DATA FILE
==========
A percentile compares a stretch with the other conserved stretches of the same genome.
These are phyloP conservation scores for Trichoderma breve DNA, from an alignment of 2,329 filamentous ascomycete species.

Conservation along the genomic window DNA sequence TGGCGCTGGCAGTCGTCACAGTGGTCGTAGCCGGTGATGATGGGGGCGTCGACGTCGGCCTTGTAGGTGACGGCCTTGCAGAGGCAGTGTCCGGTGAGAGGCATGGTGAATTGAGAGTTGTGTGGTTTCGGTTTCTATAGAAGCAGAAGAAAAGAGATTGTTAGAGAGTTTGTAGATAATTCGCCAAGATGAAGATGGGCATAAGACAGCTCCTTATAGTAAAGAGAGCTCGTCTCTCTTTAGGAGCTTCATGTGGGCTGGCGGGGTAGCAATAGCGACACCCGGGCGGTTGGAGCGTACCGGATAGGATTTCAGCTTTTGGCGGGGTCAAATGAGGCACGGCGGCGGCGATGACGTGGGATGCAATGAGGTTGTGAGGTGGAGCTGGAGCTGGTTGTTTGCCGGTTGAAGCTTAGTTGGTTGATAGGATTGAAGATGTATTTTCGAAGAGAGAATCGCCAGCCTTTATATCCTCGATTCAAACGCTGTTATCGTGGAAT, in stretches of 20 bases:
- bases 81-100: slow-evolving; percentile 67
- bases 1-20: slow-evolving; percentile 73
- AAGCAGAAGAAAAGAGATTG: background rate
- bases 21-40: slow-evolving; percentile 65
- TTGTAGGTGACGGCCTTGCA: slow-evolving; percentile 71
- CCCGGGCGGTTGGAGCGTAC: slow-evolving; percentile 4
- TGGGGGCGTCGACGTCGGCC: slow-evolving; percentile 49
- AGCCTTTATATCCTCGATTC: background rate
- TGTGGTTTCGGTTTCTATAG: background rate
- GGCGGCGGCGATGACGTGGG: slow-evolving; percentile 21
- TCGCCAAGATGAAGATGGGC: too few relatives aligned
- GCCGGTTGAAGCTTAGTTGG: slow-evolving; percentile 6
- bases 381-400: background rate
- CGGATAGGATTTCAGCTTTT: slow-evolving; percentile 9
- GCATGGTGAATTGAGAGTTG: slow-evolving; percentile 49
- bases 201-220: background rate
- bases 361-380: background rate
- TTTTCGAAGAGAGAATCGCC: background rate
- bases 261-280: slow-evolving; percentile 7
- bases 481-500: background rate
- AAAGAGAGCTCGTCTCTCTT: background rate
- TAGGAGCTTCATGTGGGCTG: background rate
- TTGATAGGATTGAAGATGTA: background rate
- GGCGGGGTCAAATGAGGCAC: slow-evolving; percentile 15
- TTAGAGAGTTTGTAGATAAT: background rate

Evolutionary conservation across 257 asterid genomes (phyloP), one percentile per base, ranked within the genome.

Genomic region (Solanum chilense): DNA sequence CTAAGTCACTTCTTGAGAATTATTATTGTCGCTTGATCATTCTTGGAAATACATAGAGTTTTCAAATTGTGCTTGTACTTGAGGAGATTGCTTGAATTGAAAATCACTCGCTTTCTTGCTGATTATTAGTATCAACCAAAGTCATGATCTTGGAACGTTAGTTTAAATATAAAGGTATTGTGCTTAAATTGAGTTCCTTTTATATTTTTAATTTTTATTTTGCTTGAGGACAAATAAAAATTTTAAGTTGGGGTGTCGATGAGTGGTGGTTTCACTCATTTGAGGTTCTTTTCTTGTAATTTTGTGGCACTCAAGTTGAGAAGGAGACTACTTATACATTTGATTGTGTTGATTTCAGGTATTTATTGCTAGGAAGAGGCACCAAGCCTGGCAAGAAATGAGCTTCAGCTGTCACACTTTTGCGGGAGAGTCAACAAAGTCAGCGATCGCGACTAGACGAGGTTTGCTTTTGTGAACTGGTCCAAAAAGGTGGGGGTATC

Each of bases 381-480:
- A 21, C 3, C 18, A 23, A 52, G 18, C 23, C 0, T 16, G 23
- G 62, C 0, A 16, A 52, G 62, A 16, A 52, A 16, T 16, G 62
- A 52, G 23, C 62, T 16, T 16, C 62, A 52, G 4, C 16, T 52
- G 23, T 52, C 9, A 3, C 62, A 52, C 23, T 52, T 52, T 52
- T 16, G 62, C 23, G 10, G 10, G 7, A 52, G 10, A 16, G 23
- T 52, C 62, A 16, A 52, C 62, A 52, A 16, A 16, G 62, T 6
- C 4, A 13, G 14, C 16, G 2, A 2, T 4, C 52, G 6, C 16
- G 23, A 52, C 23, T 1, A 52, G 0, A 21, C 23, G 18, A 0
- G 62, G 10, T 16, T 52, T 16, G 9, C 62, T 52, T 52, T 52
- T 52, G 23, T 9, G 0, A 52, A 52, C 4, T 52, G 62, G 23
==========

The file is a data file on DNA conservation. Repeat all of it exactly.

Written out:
A percentile compares a stretch with the other conserved stretches of the same genome.
These are phyloP conservation scores for Trichoderma breve DNA, from an alignment of 2,329 filamentous ascomycete species.

Conservation along the genomic window DNA sequence TGGCGCTGGCAGTCGTCACAGTGGTCGTAGCCGGTGATGATGGGGGCGTCGACGTCGGCCTTGTAGGTGACGGCCTTGCAGAGGCAGTGTCCGGTGAGAGGCATGGTGAATTGAGAGTTGTGTGGTTTCGGTTTCTATAGAAGCAGAAGAAAAGAGATTGTTAGAGAGTTTGTAGATAATTCGCCAAGATGAAGATGGGCATAAGACAGCTCCTTATAGTAAAGAGAGCTCGTCTCTCTTTAGGAGCTTCATGTGGGCTGGCGGGGTAGCAATAGCGACACCCGGGCGGTTGGAGCGTACCGGATAGGATTTCAGCTTTTGGCGGGGTCAAATGAGGCACGGCGGCGGCGATGACGTGGGATGCAATGAGGTTGTGAGGTGGAGCTGGAGCTGGTTGTTTGCCGGTTGAAGCTTAGTTGGTTGATAGGATTGAAGATGTATTTTCGAAGAGAGAATCGCCAGCCTTTATATCCTCGATTCAAACGCTGTTATCGTGGAAT, in stretches of 20 bases:
- bases 81-100: slow-evolving; percentile 67
- bases 1-20: slow-evolving; percentile 73
- AAGCAGAAGAAAAGAGATTG: background rate
- bases 21-40: slow-evolving; percentile 65
- TTGTAGGTGACGGCCTTGCA: slow-evolving; percentile 71
- CCCGGGCGGTTGGAGCGTAC: slow-evolving; percentile 4
- TGGGGGCGTCGACGTCGGCC: slow-evolving; percentile 49
- AGCCTTTATATCCTCGATTC: background rate
- TGTGGTTTCGGTTTCTATAG: background rate
- GGCGGCGGCGATGACGTGGG: slow-evolving; percentile 21
- TCGCCAAGATGAAGATGGGC: too few relatives aligned
- GCCGGTTGAAGCTTAGTTGG: slow-evolving; percentile 6
- bases 381-400: background rate
- CGGATAGGATTTCAGCTTTT: slow-evolving; percentile 9
- GCATGGTGAATTGAGAGTTG: slow-evolving; percentile 49
- bases 201-220: background rate
- bases 361-380: background rate
- TTTTCGAAGAGAGAATCGCC: background rate
- bases 261-280: slow-evolving; percentile 7
- bases 481-500: background rate
- AAAGAGAGCTCGTCTCTCTT: background rate
- TAGGAGCTTCATGTGGGCTG: background rate
- TTGATAGGATTGAAGATGTA: background rate
- GGCGGGGTCAAATGAGGCAC: slow-evolving; percentile 15
- TTAGAGAGTTTGTAGATAAT: background rate

Evolutionary conservation across 257 asterid genomes (phyloP), one percentile per base, ranked within the genome.

Genomic region (Solanum chilense): DNA sequence CTAAGTCACTTCTTGAGAATTATTATTGTCGCTTGATCATTCTTGGAAATACATAGAGTTTTCAAATTGTGCTTGTACTTGAGGAGATTGCTTGAATTGAAAATCACTCGCTTTCTTGCTGATTATTAGTATCAACCAAAGTCATGATCTTGGAACGTTAGTTTAAATATAAAGGTATTGTGCTTAAATTGAGTTCCTTTTATATTTTTAATTTTTATTTTGCTTGAGGACAAATAAAAATTTTAAGTTGGGGTGTCGATGAGTGGTGGTTTCACTCATTTGAGGTTCTTTTCTTGTAATTTTGTGGCACTCAAGTTGAGAAGGAGACTACTTATACATTTGATTGTGTTGATTTCAGGTATTTATTGCTAGGAAGAGGCACCAAGCCTGGCAAGAAATGAGCTTCAGCTGTCACACTTTTGCGGGAGAGTCAACAAAGTCAGCGATCGCGACTAGACGAGGTTTGCTTTTGTGAACTGGTCCAAAAAGGTGGGGGTATC

Each of bases 381-480:
- A 21, C 3, C 18, A 23, A 52, G 18, C 23, C 0, T 16, G 23
- G 62, C 0, A 16, A 52, G 62, A 16, A 52, A 16, T 16, G 62
- A 52, G 23, C 62, T 16, T 16, C 62, A 52, G 4, C 16, T 52
- G 23, T 52, C 9, A 3, C 62, A 52, C 23, T 52, T 52, T 52
- T 16, G 62, C 23, G 10, G 10, G 7, A 52, G 10, A 16, G 23
- T 52, C 62, A 16, A 52, C 62, A 52, A 16, A 16, G 62, T 6
- C 4, A 13, G 14, C 16, G 2, A 2, T 4, C 52, G 6, C 16
- G 23, A 52, C 23, T 1, A 52, G 0, A 21, C 23, G 18, A 0
- G 62, G 10, T 16, T 52, T 16, G 9, C 62, T 52, T 52, T 52
- T 52, G 23, T 9, G 0, A 52, A 52, C 4, T 52, G 62, G 23